• then some ivory tower asshole (not part of the core team) sitting in a basement finds a reason to comment in a negative way.
  • you respond to the comment
  • more people jump on the negative train and burry your honestly helpful idea in sad faces and unrelated negativity
  • the pull dies because you just don’t give a fuck any more

If this is what your volunteer community – be it software driven, or for poverty, or a religious org, or whatever – is like, you will bleed volunteers.

This is why I keep saying things like code review dashboards matter. I bet if this user could at least see what the average wait time is for code review he’d have been much, much happier. Even if that wait time were a month… at least he’d have known what to expect. Of course improving the experience and community culture are harder problems to solve… but they clearly would have helped as well.

Most open source projects have the data to set up such a dashboard, it is just a question of if we will.

Okay, I’m late for an appointment, but really wanted to share that link and write something about it.

NB: Apologies if you’ve already seen this. I accidentally publishes this as a page, not a post on August 24th, so it escaped most people’s view.

Social Media and Rioters

My friend Alexandra Samuel penned a piece titled “After a Loss in Vancouver, Troubling Signals of Citizen Surveillance” over at the Harvard Business Review. The piece highlights her concern with the number of people willing to engage in citizen surveillance.

As she states:

It’s one thing to take pictures as part of the process of telling your story, or as part of your (paid or unpaid) work as a citizen journalist. It’s another thing entirely to take and post pictures and videos with the explicit intention of identifying illegal (or potentially illegal) activity. At that moment you are no longer engaging in citizen journalism; you’re engaging in citizen surveillance.

And I don’t think we want to live in a society that turns social media into a form of crowdsourced surveillance. When social media users embrace Twitter, Facebook, YouTube and blogs as channels for curating, identifying and pursuing criminals, that is exactly what they are moving toward.

I encourage you to read the piece, and, I’m not sure I agree with much of it on two levels.

First, I want to steer away from good versus bad and right versus wrong. Social Media isn’t going to create only good outcomes, or only bad outcomes, it is going to create both (something I know Alex acknowledges). This technology will, like previous technologies, reset what normal means. In the new world we are becoming more powerful “sensors” in our society. We can enable others to know what, good and bad, is going on around us. To believe that we won’t share, and that others won’t use our shared information to inform their decisions, is simply not logical. As dBarefoot points out in the comments there are lots of social good that can come for surveillance. In the end you can’t post videos of human right injustices without also being able to post videos of people at abortion clinics, you can’t post videos of officials taking bribes without also being able to post videos of people smoking drugs at a party. The alternative, a society where people are not permitted to share, strikes me as even more dangerous than a society where we can share but where one element of that sharing ends up being used as surveillance. My suspicion is that we may end up regulating some use – there will be some things people cannot share online (visiting abortion clinics may end up being one of those) but I’m not confident of even this.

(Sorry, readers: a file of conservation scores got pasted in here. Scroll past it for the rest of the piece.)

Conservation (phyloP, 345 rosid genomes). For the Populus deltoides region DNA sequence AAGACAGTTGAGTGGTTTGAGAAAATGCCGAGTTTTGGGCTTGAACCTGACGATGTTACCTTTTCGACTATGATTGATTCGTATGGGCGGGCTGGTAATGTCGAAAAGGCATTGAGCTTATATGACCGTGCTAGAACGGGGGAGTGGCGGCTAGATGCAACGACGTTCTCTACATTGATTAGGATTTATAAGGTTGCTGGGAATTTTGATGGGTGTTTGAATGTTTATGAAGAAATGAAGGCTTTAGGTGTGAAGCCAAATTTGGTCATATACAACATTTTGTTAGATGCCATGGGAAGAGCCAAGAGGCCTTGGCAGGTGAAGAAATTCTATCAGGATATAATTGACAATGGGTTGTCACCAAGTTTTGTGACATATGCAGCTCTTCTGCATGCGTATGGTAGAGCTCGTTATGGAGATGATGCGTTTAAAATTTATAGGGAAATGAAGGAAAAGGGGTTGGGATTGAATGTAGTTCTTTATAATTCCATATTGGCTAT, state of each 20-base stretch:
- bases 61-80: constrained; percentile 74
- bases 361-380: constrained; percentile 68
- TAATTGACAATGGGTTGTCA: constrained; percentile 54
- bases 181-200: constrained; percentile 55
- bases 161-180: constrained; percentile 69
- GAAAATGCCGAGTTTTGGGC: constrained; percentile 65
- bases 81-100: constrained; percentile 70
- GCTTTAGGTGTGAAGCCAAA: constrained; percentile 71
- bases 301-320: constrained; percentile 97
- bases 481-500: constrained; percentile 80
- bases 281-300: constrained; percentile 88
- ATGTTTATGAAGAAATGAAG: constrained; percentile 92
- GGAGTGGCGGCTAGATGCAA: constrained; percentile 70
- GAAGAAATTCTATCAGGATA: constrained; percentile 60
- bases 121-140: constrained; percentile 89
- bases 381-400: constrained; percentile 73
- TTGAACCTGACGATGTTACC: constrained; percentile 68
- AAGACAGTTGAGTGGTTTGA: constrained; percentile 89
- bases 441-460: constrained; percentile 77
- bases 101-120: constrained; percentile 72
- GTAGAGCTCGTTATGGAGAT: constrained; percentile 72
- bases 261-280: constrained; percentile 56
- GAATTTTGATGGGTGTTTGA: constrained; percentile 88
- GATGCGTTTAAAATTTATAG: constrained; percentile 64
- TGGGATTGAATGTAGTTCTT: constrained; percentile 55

But I suspect that in a few decades my children will be stunned that I grew up in a world of no mutual surveillance. That we tolerated the risks of a world where mutual surveillance didn’t exist – they may wonder at a basic level, how we felt safe at night or in certain circumstances (I really recommend David Brin’s Science Fiction writing, especially Earth in which he explores this idea). I can also imagine they will find the idea of total anonymity and having an untraceable past to both eerie, frightening and intriguing. In their world, having grown up with social media will be different, some of the things we feel are bad, they will like, and vice versa.

Another issues missing from Alex’s piece is the role of the state. It is one thing for people to post pictures of each other, it is another about how, and if, the state does the same. As many tweeters stated – this isn’t 1994 (the last time there were riots in Vancouver). Social media is going to do is make the enforcement of law a much and the role of the state a much trickier subject. Ultimately, they cannot ignore photos of rioters engaged in illegal acts. So the question isn’t so much on what we are going to share, it is about what we should allow the state to do, and not to do, with the information we create. The state’s monopoly on violence gives it a unique role, one that will need to be managed carefully. This monopoly, combined with a world of perfect (or at least, a lot more) information will I imagine necessitate a state and justice system that that looks very, very different than the one we have right now if we are to protect of civil liberties as we presently understand them. (I suspect I’ll be writing some more about this)

But I think the place where I disagree the most with Alex is in the last paragraph: